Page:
Two Republican candidates will face off in the only contested Reynoldsburg-specific race on the May 7 primary-election ballot.

Joe Bizjak and Steven W. Hicks are competing for the right to run as the Republican nominee in November against Democrat Meredith Lawson-Rowe for a chance to represent Reynoldsburg's Ward 4 on City Council.

The seat currently is held by longtime Councilman Mel Clemens, who decided not to seek re-election.

Bizjak, 26, is a lifelong resident of Reynoldsburg and lives on Tributary Lane.

He attended Bishop Hartley High School and earned a bachelor's degree in political science from Kent State University. He works as a liaison to the board of directors at the Ohio Bureau of Workers' Compensation.

Both Bizjak and Hicks currently serve on the Reynoldsburg Planning Commission and its Board of Nuisance Abatement.

Bizjak previously served as chairman of the city's Charter Review Commission and the Design Review Board.

The endorsed candidate of the Franklin County Republican Party, Bizjak said he's had a "front-row seat" to the growth and development of Reynoldsburg. He said he is seeking to further his public service.

"My success in fostering strong public and private relationships, combined with the support of our elected and business leaders, makes me the most qualified, experienced and dedicated candidate to lead Ward 4," he said.

Hicks, 32, attended Northridge High School in Johnstown and earned a bachelor's degree in political science with a minor in communications from The Ohio State University.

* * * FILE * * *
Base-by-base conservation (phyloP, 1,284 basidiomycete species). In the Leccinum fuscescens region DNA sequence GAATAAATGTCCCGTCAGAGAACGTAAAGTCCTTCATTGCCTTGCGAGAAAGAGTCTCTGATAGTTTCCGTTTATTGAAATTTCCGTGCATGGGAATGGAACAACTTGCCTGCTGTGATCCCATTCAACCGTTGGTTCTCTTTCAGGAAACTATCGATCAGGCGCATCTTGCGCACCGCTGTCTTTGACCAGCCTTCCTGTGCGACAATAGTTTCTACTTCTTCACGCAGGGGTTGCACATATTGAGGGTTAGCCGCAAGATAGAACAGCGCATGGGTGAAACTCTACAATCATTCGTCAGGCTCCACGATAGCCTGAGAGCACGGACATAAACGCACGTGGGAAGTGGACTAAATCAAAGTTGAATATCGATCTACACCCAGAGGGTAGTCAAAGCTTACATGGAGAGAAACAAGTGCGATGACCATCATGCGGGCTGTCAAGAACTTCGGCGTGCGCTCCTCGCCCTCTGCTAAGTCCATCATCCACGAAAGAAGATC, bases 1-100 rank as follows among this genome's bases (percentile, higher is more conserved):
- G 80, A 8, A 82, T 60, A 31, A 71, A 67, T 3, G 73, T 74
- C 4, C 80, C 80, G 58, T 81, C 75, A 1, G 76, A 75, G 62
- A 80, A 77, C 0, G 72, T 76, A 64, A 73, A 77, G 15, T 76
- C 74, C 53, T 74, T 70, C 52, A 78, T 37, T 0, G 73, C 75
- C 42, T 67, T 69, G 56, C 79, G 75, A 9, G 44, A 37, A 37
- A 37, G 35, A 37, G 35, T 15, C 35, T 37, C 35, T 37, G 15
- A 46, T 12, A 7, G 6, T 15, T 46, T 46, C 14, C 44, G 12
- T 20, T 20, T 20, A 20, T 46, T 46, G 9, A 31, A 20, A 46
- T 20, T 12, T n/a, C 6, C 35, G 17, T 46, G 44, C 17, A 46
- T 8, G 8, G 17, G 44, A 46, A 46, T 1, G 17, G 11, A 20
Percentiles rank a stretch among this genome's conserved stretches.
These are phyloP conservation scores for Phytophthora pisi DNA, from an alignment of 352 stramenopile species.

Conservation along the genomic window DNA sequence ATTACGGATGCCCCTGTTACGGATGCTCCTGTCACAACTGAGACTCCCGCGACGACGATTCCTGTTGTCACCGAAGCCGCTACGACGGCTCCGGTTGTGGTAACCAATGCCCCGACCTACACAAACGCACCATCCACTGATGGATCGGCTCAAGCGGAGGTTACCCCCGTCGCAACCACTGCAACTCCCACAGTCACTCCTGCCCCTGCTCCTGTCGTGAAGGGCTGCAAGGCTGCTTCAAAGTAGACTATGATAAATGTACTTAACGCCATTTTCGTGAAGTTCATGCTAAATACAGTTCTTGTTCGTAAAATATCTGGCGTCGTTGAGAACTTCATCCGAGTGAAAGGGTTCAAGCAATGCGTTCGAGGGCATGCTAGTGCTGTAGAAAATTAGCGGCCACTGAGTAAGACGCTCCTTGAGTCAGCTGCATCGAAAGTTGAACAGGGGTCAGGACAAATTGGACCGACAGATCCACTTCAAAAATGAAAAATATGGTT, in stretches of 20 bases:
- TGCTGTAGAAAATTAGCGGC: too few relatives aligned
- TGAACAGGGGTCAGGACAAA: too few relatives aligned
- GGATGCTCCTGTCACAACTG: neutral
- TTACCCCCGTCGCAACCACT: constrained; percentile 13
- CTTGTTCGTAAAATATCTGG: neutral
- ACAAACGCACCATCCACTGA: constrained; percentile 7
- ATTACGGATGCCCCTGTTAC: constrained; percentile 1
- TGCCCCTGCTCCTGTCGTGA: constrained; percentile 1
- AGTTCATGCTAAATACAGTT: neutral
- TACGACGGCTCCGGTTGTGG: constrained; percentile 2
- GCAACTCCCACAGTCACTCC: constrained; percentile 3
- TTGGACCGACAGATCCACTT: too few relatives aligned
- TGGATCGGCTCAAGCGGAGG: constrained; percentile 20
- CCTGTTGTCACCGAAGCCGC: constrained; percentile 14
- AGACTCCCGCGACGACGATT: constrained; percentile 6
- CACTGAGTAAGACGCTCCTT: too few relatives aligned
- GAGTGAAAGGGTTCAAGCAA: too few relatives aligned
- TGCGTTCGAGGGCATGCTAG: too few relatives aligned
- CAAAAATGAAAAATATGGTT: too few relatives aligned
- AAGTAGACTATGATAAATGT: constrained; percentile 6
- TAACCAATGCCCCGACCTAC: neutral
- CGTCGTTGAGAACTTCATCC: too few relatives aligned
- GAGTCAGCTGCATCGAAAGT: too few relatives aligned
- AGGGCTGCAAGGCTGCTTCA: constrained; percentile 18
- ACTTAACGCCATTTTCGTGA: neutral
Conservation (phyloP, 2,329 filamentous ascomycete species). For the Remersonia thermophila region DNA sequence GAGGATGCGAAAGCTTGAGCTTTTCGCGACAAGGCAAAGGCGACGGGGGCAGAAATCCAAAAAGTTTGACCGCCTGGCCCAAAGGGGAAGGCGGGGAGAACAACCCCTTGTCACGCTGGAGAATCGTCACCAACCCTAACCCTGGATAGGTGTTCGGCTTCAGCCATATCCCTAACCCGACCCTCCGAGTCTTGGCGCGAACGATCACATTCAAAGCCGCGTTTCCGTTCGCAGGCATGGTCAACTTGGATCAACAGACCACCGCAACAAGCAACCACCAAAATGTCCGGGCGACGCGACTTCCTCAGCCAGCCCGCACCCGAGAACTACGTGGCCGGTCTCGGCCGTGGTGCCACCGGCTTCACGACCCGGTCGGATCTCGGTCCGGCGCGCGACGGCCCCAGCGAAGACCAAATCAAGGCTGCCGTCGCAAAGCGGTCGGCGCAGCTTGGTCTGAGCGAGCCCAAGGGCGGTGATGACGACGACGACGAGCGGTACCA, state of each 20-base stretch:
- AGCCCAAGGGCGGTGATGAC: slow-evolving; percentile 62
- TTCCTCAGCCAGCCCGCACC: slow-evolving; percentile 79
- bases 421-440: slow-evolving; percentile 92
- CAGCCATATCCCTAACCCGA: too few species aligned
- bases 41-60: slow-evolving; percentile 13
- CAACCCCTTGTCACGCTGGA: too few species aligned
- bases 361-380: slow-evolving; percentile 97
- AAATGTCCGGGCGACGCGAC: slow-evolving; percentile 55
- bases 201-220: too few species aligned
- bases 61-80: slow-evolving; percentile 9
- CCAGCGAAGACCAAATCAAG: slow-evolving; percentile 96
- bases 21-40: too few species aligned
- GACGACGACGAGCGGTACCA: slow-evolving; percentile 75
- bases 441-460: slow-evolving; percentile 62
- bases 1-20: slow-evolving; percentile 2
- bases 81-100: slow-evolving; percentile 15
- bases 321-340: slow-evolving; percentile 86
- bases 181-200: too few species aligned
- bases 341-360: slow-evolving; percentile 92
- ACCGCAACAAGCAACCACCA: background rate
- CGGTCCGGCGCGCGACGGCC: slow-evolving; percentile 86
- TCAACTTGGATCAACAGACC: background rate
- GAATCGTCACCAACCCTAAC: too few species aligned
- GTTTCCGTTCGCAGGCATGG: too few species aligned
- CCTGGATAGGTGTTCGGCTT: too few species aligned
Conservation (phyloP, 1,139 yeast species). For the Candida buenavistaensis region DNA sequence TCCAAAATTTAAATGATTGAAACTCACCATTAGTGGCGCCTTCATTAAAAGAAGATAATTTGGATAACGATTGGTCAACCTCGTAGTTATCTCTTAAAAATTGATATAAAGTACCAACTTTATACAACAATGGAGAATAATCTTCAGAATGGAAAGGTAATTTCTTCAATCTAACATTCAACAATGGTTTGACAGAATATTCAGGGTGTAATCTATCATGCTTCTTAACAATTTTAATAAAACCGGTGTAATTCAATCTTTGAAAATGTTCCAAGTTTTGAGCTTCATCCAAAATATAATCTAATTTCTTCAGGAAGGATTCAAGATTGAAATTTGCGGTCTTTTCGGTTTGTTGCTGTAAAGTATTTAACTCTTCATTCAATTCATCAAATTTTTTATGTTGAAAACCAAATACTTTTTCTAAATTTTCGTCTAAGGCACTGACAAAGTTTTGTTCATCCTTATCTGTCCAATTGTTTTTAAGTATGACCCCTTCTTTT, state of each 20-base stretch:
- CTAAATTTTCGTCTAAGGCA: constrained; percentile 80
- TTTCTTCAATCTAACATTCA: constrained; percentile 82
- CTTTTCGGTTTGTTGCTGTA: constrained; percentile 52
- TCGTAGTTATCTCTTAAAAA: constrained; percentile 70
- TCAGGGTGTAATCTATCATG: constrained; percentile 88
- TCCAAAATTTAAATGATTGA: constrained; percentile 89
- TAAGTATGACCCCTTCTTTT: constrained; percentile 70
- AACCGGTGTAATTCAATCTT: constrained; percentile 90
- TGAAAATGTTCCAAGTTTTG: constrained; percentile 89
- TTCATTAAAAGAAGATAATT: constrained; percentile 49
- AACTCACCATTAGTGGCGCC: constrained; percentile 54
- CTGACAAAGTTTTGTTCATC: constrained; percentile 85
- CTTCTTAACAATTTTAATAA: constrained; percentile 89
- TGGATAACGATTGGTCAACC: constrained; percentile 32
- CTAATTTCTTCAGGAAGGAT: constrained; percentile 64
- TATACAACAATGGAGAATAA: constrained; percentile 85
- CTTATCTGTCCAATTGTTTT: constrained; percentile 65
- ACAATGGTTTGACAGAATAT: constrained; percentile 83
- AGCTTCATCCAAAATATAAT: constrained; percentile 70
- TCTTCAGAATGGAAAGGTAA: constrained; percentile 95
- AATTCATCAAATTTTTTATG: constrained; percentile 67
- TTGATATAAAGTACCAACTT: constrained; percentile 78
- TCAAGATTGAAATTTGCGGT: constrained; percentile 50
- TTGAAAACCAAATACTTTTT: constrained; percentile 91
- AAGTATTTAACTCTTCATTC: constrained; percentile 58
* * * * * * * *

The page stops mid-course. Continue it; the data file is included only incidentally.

He lives on Lancaster Avenue with his wife, Grace, and their two children, Jackson, 9, and Madison, 7.

Hicks is director of development for Treplus Communities in Columbus and formerly served as a village councilman in his hometown of Alexandria before moving to Reynoldsburg.

He currently is serving on a steering committee to rewrite Reynoldsburg's zoning code and was a member of the 2018 comprehensive-plan steering committee.

Hicks said his "passion for building communities" led to his decision to seek a seat on City Council.

"Unlike many career politicians, I have been on the other side of local government and have seen the negative unintended consequences of bad public policy," he said. "I believe I can help modernize our local government and prepare it for the future in a way that most benefits our residents."